Former Talking Head David Byrne (we're nor sure, but we're guessing he hates that description) was in town recently for a show at Jones Hall.
Byrne has become a biking fanatic these days; he's also an occasional diarist about his tour.
His piece on Houston has him complaining about the heat (he's not alone), the architecture and the fact that oil companies have designed the place.
Woke up on the bus and looked out the lounge window onto a parking lot with a few cars evenly spread out, like birds on a wire. Despite the heat I went for a bike ride later with C. There were almost no people on the streets -- at a major downtown intersection I counted two. We rode past towering banks and oil company headquarters, offices and empty plazas, with no one about except for the poor and little clumps of smokers, huddled in the shadow of massive corporate towers.
Byrne thus establishes himself as the 2,345,792nd visitor to comment on the emptiness of downtown Houston streets without realizing there's a tunnel system that helps locals beat the heat.
He bikes through
Freedom Town Freedman's Town and along Buffalo Bayou. He calls the federal Reserve bank "a weird, almost surreal post-modern edifice":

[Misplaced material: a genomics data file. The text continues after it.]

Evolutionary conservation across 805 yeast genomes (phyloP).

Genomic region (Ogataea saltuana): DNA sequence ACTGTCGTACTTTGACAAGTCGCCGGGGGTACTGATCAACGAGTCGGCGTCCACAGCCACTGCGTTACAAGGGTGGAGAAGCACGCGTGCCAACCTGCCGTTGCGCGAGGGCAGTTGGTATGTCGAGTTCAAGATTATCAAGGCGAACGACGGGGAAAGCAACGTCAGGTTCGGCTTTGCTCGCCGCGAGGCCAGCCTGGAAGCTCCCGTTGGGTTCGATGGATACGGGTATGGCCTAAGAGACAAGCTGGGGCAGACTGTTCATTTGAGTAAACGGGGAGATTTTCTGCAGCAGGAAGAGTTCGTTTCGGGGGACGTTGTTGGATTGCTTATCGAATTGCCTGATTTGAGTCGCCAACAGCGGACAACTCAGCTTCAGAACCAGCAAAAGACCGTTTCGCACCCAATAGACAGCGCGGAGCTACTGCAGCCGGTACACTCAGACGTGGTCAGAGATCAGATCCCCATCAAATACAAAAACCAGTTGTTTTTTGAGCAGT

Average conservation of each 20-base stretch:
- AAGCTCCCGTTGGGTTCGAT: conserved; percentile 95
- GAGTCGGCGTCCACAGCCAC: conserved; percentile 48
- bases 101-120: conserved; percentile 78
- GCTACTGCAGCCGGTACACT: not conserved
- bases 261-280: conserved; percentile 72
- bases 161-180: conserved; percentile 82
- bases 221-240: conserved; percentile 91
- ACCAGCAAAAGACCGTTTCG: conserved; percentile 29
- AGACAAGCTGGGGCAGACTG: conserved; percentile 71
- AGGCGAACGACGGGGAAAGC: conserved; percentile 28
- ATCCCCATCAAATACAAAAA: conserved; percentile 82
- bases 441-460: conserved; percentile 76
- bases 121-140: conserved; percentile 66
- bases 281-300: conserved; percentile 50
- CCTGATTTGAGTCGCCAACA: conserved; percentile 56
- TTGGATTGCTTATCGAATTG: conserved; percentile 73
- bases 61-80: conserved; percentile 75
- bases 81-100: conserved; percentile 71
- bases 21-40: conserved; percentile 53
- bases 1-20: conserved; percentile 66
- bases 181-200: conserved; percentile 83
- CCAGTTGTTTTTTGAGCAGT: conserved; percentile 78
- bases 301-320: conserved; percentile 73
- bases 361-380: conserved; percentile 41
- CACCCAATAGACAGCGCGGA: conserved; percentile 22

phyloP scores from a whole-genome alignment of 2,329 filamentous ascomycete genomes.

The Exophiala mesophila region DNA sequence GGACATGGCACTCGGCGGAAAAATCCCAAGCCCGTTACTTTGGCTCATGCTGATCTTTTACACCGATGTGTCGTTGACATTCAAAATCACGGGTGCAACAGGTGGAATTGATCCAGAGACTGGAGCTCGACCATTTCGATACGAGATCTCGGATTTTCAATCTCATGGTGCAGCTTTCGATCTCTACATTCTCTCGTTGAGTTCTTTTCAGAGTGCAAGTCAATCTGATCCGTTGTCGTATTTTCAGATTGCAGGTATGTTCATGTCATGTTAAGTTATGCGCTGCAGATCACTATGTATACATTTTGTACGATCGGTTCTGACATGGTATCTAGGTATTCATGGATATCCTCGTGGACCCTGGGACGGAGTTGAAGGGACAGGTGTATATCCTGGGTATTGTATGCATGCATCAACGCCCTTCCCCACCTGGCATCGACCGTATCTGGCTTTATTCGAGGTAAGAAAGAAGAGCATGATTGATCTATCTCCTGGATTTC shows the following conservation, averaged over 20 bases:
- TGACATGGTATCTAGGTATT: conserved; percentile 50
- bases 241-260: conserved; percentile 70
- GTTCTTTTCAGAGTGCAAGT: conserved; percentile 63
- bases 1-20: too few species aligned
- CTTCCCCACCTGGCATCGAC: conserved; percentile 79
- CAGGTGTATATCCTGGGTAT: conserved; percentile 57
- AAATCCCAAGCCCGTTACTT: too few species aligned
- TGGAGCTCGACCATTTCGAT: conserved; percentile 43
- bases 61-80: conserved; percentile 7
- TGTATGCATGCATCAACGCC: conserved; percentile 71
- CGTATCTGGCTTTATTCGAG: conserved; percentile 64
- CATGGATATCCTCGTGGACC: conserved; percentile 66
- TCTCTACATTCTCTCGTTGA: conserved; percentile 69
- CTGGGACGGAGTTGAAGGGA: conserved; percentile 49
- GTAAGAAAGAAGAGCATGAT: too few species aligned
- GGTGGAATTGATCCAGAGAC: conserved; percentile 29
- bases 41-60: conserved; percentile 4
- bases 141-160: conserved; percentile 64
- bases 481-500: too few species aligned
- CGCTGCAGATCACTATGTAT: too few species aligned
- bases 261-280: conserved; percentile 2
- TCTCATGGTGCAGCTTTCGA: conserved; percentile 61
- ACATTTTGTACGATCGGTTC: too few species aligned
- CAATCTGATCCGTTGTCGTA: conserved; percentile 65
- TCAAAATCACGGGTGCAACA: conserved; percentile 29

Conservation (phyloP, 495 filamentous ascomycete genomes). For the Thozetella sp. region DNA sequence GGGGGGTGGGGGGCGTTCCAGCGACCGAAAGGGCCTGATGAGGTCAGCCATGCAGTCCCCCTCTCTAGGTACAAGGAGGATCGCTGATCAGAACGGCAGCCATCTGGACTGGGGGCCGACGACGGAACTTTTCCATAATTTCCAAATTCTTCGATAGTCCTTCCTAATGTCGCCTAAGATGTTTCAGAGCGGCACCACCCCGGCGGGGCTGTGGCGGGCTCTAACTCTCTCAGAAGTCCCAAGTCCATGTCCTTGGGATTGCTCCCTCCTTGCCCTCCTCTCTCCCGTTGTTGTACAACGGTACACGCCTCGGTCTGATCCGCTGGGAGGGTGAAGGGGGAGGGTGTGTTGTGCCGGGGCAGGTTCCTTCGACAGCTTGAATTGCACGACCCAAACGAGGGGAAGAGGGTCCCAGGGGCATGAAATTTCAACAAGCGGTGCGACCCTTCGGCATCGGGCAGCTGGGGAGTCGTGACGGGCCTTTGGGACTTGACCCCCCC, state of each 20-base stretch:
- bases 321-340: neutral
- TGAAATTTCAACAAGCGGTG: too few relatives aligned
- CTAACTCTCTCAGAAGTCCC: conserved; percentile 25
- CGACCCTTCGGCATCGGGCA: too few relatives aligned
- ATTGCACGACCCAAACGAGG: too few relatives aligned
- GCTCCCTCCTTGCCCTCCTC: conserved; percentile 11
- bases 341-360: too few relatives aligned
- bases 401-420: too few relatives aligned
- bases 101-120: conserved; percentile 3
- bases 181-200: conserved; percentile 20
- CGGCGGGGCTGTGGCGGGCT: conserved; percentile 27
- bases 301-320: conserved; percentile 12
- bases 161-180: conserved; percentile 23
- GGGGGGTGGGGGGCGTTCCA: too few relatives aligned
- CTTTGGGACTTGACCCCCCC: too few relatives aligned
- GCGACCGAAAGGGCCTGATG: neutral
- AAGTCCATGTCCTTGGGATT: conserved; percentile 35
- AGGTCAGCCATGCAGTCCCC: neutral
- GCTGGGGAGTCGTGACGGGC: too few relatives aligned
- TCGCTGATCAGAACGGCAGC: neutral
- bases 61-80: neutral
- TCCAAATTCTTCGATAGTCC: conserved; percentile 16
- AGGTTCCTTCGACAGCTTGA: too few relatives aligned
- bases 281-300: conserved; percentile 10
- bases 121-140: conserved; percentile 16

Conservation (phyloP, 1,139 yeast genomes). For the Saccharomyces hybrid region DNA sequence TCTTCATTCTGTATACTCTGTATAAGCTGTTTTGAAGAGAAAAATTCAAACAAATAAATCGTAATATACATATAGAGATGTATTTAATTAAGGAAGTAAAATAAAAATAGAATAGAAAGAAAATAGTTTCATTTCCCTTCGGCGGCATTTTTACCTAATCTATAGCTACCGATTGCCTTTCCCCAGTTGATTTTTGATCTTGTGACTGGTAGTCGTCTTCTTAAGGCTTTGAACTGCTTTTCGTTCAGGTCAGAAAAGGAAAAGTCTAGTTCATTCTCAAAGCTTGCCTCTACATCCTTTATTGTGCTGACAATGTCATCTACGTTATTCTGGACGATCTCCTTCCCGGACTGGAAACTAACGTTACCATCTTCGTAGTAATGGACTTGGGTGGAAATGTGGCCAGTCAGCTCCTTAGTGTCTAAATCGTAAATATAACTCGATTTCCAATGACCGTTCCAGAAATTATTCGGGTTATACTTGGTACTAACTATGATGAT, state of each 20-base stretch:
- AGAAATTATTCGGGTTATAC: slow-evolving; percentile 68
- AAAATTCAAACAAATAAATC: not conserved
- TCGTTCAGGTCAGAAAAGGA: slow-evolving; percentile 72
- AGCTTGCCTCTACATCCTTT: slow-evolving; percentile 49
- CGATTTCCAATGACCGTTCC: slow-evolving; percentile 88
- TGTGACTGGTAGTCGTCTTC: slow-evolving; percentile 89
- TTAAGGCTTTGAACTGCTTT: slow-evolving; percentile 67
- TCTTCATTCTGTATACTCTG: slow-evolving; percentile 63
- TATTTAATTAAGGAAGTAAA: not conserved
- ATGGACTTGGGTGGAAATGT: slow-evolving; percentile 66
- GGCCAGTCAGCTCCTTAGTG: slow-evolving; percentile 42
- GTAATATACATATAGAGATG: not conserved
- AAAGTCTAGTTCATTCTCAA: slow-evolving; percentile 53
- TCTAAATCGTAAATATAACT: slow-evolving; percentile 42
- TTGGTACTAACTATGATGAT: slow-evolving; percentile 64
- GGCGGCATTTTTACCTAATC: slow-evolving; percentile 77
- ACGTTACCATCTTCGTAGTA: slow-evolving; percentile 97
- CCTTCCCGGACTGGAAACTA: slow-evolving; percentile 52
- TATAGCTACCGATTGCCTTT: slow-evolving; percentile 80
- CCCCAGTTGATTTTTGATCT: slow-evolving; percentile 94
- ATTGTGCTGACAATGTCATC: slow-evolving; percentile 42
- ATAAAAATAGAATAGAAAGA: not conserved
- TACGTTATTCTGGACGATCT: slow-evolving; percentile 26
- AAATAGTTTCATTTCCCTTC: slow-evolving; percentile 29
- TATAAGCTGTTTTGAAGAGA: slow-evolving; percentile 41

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SHOW ME HOW
The mind turns to Alan Greenspan, former head of the Fed, who helped via deregulation to get us into the mess we're in today -- the whole Goddamn world is fucked, Alan! This very out of place structure somehow lingers, like a fart left by someone no longer in an elevator. Alan was recently quoted as saying "I made a mistake."
He continues along the bayou ("a stagnant body of water in the shape of a river") and ends up back downtown. Byrne offers a history lesson on Jesse Jones, namesake of Jones Hall, but seems to like the place, calling it "lovely.":
The stage sound is possibly the best of any hall we've played in. Extremely dry (not echoey) for a symphony hall... so we can hear ourselves and each other clearly.
After the show we have drinks at the oldest bar in town, La Carafe, and a man tells Steven that there are now a series of bike lanes here that enable people living in neighborhoods within the freeway ring road zone to commute to work. Hard to believe anyone would ride regularly in the Texas summer heat... but in the mornings (around 7:30) it is actually quite cool... so I guess if one gets an early start it might be OK.
Here's the Press review of his show.